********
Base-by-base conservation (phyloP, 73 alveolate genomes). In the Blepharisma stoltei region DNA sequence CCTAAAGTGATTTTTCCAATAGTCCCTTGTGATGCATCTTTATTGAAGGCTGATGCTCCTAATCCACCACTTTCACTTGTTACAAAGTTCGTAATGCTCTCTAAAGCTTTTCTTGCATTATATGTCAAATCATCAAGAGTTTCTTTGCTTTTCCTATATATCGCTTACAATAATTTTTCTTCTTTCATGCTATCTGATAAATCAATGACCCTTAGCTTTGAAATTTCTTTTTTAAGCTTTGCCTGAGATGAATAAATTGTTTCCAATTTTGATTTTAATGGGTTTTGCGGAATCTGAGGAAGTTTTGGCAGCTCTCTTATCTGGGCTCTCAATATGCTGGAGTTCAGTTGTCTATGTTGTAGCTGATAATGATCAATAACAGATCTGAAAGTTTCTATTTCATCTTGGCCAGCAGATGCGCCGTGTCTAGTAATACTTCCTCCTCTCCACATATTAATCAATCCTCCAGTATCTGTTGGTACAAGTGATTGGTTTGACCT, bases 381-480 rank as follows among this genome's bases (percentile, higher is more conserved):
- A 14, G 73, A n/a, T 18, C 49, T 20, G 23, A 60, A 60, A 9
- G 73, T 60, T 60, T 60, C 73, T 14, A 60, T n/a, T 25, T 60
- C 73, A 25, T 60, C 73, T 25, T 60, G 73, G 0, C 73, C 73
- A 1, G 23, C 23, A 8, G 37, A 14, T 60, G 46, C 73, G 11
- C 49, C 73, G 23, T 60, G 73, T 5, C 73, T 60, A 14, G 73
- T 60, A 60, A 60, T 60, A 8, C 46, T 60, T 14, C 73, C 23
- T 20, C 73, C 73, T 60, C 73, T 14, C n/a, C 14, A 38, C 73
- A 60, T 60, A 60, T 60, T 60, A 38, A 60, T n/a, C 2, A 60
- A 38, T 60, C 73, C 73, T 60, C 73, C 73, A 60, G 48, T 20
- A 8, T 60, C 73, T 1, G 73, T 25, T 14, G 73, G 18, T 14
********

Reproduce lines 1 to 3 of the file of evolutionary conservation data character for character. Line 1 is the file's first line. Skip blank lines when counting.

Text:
Base-by-base conservation (phyloP, 73 alveolate genomes). In the Blepharisma stoltei region DNA sequence CCTAAAGTGATTTTTCCAATAGTCCCTTGTGATGCATCTTTATTGAAGGCTGATGCTCCTAATCCACCACTTTCACTTGTTACAAAGTTCGTAATGCTCTCTAAAGCTTTTCTTGCATTATATGTCAAATCATCAAGAGTTTCTTTGCTTTTCCTATATATCGCTTACAATAATTTTTCTTCTTTCATGCTATCTGATAAATCAATGACCCTTAGCTTTGAAATTTCTTTTTTAAGCTTTGCCTGAGATGAATAAATTGTTTCCAATTTTGATTTTAATGGGTTTTGCGGAATCTGAGGAAGTTTTGGCAGCTCTCTTATCTGGGCTCTCAATATGCTGGAGTTCAGTTGTCTATGTTGTAGCTGATAATGATCAATAACAGATCTGAAAGTTTCTATTTCATCTTGGCCAGCAGATGCGCCGTGTCTAGTAATACTTCCTCCTCTCCACATATTAATCAATCCTCCAGTATCTGTTGGTACAAGTGATTGGTTTGACCT, bases 381-480 rank as follows among this genome's bases (percentile, higher is more conserved):
- A 14, G 73, A n/a, T 18, C 49, T 20, G 23, A 60, A 60, A 9
- G 73, T 60, T 60, T 60, C 73, T 14, A 60, T n/a, T 25, T 60